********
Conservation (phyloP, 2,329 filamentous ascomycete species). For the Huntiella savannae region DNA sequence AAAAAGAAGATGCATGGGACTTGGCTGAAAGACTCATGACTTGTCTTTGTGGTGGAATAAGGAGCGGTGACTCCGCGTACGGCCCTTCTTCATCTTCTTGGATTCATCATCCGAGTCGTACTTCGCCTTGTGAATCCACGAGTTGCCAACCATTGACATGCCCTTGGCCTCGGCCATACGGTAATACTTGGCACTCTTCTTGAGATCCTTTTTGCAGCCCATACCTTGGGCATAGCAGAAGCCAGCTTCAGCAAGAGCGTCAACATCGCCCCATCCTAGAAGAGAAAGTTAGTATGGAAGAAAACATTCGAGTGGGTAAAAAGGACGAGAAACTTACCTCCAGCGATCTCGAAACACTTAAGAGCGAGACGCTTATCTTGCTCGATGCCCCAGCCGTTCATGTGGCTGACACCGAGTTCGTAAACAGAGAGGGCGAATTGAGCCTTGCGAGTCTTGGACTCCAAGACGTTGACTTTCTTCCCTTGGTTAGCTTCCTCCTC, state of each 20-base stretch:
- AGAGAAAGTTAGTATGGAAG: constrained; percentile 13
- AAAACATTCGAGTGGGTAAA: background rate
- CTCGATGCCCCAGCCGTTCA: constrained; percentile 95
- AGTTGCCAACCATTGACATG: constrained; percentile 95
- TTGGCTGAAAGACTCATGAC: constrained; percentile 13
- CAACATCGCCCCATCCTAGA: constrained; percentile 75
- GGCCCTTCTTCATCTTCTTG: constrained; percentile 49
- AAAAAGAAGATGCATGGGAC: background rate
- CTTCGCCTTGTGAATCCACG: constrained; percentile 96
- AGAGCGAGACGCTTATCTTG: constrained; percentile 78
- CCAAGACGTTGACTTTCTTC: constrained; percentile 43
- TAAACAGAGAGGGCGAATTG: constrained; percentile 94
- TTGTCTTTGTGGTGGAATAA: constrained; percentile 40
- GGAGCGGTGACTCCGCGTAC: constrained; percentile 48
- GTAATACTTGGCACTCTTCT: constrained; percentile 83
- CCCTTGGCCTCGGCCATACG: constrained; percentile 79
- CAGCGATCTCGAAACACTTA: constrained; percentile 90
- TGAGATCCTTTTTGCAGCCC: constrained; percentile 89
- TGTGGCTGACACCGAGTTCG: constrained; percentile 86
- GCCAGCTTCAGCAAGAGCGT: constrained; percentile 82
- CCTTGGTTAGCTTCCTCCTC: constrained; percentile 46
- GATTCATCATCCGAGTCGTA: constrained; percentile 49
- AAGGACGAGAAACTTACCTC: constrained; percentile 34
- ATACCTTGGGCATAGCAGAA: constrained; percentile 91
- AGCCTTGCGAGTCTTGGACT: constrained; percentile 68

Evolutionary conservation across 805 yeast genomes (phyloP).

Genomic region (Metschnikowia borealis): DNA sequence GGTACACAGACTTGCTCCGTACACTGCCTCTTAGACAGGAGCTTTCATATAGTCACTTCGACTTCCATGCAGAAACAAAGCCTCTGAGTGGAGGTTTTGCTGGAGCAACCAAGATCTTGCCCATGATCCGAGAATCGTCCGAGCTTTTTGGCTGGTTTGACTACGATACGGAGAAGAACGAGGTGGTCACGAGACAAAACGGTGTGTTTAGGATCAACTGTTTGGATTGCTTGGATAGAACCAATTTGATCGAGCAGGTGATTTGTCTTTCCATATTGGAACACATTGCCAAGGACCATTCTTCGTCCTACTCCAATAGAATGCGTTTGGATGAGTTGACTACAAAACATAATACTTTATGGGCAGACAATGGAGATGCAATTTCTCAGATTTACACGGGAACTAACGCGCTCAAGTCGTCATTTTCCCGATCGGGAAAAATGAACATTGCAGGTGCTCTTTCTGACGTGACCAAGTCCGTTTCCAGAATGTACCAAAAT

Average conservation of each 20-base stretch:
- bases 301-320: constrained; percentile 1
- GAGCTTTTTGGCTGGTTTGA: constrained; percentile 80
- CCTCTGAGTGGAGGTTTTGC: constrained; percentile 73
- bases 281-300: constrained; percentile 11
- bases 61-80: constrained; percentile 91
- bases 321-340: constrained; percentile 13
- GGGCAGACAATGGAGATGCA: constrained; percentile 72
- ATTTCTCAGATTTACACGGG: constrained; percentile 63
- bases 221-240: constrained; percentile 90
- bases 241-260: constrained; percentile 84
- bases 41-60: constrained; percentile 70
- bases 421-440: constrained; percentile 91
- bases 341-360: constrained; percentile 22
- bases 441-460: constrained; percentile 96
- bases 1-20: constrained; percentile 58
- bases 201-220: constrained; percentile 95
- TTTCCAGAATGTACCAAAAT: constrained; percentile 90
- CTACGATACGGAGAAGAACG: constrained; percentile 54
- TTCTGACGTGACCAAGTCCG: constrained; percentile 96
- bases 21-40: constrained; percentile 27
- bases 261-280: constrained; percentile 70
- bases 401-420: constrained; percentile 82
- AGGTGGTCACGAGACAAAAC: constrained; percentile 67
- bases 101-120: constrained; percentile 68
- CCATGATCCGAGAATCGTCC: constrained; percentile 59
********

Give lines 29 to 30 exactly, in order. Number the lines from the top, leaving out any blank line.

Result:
Average conservation of each 20-base stretch:
- bases 301-320: constrained; percentile 1